I suggest you go back and read the thread and posts.
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Old August 26th, 2008, 01:45 AM   #151
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Originally Posted by Magellan View Post
I suggest you go back and read the thread and posts.
And read the bit where you tell someone to "get a life"?
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Old August 26th, 2008, 04:23 PM   #152
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Magellan - You took it off topic when you thought I was arguing about the 1hr 10mins. And then you started the insults. Maybe you should review your attitude to your postings.

Twice this thread has gone off-topic and yes I responded to it (technically it was Hoosier who took the thread off topic, then Sotonsi, then me), but I am not going to sit idly by whilst people make unfair comments about sections of the human race. I also think I have the right to correct people when they misunderstand my posts, and when my posts are perfectly clear in the first place I won't make any apologies for it either.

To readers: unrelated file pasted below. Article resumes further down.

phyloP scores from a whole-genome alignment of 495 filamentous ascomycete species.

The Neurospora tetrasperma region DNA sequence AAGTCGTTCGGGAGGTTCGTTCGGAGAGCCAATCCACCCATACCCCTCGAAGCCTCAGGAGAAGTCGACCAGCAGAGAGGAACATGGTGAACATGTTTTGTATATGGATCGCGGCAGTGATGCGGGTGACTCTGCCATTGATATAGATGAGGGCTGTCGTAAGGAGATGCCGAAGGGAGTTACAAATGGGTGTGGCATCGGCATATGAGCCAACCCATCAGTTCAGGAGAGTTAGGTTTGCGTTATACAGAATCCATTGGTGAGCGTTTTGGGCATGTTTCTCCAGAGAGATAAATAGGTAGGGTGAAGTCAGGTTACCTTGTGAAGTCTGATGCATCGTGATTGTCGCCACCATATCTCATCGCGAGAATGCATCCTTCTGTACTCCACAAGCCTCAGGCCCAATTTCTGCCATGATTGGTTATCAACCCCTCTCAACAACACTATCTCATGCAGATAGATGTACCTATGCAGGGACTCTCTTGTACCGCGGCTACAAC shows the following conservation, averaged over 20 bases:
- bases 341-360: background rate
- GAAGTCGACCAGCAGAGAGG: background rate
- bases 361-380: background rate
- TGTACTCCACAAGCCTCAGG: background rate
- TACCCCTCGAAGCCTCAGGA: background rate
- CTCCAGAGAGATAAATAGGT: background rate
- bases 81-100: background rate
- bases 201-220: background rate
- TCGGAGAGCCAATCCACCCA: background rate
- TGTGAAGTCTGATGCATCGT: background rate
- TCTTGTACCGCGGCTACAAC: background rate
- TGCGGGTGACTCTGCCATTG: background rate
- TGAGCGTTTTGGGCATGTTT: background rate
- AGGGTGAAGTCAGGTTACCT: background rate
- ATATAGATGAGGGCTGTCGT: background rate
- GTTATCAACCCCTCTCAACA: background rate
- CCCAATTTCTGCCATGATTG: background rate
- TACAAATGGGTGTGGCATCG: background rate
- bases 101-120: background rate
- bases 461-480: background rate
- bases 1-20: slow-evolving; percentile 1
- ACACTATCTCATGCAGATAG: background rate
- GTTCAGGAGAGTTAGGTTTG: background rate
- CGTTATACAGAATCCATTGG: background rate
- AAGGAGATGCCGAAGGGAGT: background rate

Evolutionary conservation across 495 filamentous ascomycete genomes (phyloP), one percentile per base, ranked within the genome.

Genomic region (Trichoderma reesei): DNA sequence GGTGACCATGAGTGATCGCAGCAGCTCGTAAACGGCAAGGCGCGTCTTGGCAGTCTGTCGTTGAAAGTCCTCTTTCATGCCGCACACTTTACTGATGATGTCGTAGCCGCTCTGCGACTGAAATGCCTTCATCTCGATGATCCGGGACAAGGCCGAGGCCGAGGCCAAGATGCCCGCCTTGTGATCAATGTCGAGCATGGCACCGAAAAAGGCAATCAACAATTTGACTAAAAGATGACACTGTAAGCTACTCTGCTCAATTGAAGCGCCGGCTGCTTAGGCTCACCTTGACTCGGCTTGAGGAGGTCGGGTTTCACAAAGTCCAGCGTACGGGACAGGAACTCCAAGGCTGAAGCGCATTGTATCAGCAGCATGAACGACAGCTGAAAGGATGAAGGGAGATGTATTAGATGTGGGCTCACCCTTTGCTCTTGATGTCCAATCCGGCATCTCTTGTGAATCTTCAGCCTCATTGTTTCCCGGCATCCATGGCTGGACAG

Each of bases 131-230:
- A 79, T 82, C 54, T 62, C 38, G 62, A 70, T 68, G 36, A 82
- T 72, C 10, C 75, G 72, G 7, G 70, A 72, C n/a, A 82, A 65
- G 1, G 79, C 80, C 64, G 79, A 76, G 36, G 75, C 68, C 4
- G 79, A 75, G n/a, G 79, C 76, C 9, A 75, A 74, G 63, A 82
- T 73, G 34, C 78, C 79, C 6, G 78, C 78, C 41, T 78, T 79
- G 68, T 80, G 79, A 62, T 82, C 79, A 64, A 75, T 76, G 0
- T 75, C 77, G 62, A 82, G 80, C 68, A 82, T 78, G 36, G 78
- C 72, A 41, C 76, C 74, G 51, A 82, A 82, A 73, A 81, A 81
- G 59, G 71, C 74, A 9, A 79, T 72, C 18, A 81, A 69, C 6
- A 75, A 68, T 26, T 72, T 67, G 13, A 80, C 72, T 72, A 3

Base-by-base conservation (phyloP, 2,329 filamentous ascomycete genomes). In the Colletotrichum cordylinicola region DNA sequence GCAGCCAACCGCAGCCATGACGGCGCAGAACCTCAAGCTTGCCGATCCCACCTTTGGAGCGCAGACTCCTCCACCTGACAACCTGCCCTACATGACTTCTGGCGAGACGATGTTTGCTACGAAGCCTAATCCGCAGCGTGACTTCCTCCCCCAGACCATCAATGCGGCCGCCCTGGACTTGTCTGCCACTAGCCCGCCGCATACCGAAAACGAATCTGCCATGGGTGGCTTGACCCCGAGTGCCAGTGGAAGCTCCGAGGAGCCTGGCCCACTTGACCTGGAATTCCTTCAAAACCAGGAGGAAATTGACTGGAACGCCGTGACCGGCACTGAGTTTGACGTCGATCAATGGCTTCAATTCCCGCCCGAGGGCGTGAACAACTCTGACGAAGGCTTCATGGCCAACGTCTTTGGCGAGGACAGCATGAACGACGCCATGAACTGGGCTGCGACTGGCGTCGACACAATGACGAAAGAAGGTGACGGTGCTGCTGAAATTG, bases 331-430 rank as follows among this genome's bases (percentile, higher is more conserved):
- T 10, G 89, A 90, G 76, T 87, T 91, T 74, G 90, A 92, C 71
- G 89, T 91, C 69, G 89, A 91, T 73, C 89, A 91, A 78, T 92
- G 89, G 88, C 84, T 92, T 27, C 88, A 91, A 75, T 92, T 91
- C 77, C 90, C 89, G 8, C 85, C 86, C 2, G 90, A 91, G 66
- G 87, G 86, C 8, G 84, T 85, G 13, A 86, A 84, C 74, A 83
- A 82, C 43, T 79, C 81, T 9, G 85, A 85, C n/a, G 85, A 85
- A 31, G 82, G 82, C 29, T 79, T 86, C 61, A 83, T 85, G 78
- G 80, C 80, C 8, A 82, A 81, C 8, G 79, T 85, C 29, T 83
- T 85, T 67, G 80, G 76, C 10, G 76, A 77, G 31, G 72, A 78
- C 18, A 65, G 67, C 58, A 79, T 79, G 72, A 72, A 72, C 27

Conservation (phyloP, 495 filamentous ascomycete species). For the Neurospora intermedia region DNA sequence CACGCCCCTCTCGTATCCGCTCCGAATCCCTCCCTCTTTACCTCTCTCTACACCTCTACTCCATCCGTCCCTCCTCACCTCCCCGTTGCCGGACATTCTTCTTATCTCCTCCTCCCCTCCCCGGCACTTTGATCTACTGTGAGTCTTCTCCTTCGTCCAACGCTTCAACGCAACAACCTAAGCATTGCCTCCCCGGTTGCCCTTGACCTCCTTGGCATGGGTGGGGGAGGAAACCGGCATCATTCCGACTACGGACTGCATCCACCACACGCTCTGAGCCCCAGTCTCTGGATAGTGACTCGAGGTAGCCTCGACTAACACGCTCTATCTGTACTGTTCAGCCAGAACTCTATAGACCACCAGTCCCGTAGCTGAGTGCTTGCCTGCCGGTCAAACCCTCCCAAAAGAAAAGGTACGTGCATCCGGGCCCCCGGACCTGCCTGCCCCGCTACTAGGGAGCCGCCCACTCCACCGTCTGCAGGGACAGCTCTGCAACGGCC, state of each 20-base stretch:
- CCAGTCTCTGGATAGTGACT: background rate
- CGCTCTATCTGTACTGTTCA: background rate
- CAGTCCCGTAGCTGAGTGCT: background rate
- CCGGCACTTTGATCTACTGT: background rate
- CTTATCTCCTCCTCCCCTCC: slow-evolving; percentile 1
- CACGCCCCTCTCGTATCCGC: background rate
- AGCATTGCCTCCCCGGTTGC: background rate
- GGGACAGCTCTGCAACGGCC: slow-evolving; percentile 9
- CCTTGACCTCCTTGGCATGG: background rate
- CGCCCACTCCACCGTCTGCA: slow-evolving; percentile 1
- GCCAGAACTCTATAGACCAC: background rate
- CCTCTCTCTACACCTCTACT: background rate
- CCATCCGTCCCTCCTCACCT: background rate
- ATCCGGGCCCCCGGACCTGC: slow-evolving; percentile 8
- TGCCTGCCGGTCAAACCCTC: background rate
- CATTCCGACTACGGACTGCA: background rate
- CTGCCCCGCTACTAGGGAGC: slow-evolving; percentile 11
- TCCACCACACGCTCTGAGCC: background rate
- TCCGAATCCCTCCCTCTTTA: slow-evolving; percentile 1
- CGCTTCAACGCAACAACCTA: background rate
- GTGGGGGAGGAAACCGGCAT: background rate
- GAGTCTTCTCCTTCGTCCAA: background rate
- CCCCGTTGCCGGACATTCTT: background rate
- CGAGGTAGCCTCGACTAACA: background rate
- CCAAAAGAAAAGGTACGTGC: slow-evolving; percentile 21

Quote:
You seem to be attempting to take the thread off topic again. You should perhaps review your attitude when you post.
A typical response from someone without humility - how about answering to the point? Did I argue with you over the 1hr 10 minute thing? No. Are you going to respond when I put it to you that you therefore have taken this off topic?

Last edited by elfabyanos; August 26th, 2008 at 07:08 PM.
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Old August 26th, 2008, 05:51 PM   #153
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Well I have taken it up with Virgin and it appears there won't be very large time savings for Brum to London services anyway. It turns out I should have argued! Much ado about nothing. The fastest service will be 1 hr 12 minutes, and that will be achieved by being non-stop - as I thought. The rest of the services will take 1 hr 22 minutes.

http://www.virgintrains.com/img/abou...Commentary.pdf
Quote: